The Indian roadmap outlines a low-carbon growth pathway for the Indian cement industry that could lead to carbon intensity reductions of 45 per cent by 2050.

It proposes that these reductions could come from increased clinker substitution and alternative fuel use; further improvements to energy efficiency, and the development & widespread implementation of newer technologies. The vision laid out in the roadmap is ambitious but achievable. Wide stakeholder consultation took place throughout the process to bring in varied perspectives, and to reiterate that decisive action by all stakeholders is critical to realize the vision laid out in the roadmap. To achieve the proposed levels of efficiency improvements and emissions reduction, government and industry must join hands to take decisive and collaborative actions in creating an investment climate that will stimulate the scale-up of financing required.

What is the current framework for the Indian Cement industry and highlight the changes suggested?
We plan to take many actions but below mentioned are the key ones that will be taken in the next ten years:

• Decisive action by all stakeholders is critical to realise the vision laid out in this roadmap. To achieve the envisioned levels of efficiency improvements and emissions reduction, government and industry must take collaborative action. An investment climate that will stimulate the scale of financing required must be created. In particular:
• All stakeholders in India should intensify national and international collaboration to drive implementation of BAT and existing know-how, and to share experience and knowledge. The Indian cement industry should deploy existing state-of-the-art technologies in new cement plants and retrofit existing plants with energy efficient equipment when commercially viable.
• At the cement plant level across the country, assessments should be performed to analyse how low-carbon technologies can be implemented, and action plans developed to increase the speed and scale of implementation. CSI member companies in India have started this targeted work as an immediate follow-up from the India roadmap project.
• The Government of India needs to ensure strong regulations and standards are in place to enable increased use of clinker substitutes, and should support allocation of good quality linkage coal to the cement industry so low-grade limestone reserves can be used and the cement industry can consume surplus fly ash from coal-based power generation units.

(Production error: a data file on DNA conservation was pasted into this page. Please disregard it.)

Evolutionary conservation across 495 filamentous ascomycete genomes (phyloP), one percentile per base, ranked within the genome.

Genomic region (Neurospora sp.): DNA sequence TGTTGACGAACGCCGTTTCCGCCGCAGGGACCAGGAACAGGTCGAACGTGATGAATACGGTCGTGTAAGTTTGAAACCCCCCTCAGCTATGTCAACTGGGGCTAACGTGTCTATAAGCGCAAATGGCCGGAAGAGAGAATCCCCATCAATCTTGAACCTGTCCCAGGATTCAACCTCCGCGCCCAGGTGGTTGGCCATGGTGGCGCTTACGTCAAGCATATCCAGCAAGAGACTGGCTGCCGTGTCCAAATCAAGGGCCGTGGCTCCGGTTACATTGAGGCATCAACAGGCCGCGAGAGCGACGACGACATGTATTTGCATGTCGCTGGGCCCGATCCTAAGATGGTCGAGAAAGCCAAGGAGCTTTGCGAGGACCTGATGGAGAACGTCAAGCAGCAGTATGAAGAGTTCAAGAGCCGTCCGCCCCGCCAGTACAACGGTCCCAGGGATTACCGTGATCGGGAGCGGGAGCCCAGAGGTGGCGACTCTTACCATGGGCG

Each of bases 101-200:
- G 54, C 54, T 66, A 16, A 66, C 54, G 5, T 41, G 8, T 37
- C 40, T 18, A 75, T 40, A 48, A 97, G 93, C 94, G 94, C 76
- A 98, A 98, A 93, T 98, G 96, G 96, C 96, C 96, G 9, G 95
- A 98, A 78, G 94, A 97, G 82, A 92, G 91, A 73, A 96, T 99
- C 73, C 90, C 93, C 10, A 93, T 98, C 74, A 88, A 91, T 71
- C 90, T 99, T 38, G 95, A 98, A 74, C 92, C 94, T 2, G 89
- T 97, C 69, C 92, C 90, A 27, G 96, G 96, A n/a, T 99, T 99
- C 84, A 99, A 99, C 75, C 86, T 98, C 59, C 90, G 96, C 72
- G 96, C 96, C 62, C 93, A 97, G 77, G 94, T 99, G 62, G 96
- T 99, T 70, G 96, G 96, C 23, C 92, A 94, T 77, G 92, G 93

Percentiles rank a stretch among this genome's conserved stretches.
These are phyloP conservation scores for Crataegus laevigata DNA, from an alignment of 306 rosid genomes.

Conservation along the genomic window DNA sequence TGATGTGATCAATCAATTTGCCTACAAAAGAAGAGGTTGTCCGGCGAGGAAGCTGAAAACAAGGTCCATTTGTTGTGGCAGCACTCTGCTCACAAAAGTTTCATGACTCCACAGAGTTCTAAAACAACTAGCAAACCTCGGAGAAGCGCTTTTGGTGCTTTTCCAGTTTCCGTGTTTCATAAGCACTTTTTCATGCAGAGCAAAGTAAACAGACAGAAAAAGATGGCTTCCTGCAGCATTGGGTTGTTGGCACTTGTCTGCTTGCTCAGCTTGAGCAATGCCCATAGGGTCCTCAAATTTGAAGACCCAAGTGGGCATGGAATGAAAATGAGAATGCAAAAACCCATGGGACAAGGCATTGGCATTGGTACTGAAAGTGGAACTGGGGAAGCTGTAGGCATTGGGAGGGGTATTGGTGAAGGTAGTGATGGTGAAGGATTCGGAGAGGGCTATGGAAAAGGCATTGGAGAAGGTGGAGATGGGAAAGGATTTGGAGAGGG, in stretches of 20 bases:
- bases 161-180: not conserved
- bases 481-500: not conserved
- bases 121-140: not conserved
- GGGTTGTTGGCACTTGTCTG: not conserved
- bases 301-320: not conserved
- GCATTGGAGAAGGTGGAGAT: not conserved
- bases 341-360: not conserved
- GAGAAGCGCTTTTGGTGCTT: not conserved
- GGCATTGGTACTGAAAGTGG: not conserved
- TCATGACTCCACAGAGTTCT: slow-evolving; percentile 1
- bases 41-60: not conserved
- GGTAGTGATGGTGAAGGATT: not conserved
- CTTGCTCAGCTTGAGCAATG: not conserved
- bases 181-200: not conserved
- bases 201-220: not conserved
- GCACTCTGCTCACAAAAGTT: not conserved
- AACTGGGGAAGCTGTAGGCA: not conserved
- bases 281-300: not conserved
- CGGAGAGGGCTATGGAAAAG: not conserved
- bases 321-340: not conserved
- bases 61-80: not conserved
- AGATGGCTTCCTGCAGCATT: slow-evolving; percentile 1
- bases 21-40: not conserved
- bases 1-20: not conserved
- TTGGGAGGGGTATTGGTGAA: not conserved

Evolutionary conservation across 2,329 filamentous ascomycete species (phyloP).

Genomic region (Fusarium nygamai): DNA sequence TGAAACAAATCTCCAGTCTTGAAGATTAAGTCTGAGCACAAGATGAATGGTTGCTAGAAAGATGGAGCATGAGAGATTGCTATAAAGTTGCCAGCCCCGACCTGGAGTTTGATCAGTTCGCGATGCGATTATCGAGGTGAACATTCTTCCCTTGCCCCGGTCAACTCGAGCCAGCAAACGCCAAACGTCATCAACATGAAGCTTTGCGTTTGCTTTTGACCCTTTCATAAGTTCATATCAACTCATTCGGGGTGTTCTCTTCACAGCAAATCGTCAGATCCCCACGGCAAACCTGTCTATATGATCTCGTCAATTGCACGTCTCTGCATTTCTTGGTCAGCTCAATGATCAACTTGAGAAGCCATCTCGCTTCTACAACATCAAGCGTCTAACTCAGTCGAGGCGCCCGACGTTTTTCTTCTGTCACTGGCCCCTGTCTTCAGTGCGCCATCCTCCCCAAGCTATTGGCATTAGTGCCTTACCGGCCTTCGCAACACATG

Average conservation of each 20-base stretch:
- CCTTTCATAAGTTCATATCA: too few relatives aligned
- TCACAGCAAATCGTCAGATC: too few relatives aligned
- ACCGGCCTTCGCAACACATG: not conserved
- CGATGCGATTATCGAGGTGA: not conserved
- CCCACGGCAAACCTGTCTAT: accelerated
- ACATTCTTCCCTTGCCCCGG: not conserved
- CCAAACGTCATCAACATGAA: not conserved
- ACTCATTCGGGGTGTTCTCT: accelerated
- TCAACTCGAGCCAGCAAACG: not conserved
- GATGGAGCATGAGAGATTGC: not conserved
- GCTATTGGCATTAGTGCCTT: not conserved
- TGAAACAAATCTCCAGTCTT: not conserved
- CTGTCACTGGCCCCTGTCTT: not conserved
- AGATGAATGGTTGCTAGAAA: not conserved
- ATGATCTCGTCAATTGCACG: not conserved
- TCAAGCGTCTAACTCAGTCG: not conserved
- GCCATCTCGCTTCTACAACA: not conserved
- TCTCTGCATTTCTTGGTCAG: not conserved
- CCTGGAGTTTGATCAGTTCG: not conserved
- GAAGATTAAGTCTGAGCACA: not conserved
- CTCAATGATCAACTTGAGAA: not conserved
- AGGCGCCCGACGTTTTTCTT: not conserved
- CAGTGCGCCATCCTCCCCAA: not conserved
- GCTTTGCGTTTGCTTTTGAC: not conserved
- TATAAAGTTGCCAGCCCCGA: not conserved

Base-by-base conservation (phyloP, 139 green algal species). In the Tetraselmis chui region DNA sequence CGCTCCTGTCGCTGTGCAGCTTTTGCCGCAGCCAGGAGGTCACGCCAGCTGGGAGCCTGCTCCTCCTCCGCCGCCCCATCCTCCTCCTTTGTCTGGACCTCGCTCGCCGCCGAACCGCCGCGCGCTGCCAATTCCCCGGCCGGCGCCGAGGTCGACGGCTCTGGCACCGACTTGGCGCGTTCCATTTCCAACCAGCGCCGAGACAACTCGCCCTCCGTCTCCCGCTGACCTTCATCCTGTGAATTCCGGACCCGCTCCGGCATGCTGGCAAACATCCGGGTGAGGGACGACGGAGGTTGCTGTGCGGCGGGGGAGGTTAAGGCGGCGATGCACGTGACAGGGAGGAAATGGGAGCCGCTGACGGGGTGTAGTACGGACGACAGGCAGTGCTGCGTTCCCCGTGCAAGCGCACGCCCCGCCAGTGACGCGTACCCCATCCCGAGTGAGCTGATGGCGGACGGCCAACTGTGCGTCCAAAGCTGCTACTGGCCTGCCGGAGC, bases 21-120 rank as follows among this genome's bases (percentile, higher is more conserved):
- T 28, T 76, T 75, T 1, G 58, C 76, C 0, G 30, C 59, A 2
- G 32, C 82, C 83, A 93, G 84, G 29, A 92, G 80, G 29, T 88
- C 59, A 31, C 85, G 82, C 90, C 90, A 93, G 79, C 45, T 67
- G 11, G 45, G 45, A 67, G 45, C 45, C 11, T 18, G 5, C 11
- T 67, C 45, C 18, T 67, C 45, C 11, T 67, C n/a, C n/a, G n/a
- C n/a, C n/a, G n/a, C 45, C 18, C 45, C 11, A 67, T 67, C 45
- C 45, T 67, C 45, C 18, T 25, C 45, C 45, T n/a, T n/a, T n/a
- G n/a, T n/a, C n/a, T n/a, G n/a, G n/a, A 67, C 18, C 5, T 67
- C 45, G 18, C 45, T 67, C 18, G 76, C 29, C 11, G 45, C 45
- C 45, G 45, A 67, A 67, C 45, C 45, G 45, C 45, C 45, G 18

• Waste legislation is also required to support the use of alternative fuels and raw materials (AFR) in cement kilns. Emissions monitoring must be regulated.
• Public and market barriers that currently impede co-processing (e.g. for hazardous waste) and AFR use in India must be addressed through modified regulation, awareness-raising campaigns and industry training. Awareness-raising and education is also required to ensure acceptance of blended cement by the Indian market and widespread dissemination.
• Expand public awareness campaigns; international collaboration and financing for demonstration of carbon capture and carbon use at cement plants. Develop near-term approaches to facilitate carbon capture and use demonstration.
• Globally, elaborate approaches to facilitate carbon capture and storage (CCS) demonstration and establish the technical and commercial viability of CCS. For new and alternative technologies, such as nanotechnology and geopolymer cement, government should ensure sustained funding and support mechanisms are in place nationally and internationally to support their development and deployment to offer potential for CO2 emissions reduction Provide a major thrust in R&D to move through pilot to demonstration phases to widespread deployment. For existing technologies, Government of India must develop policy and fiscal incentives.

Regulatory frameworks must also support greater financial viability of WHR power generation, including providing WHR with renewable energy status and providing associated incentives.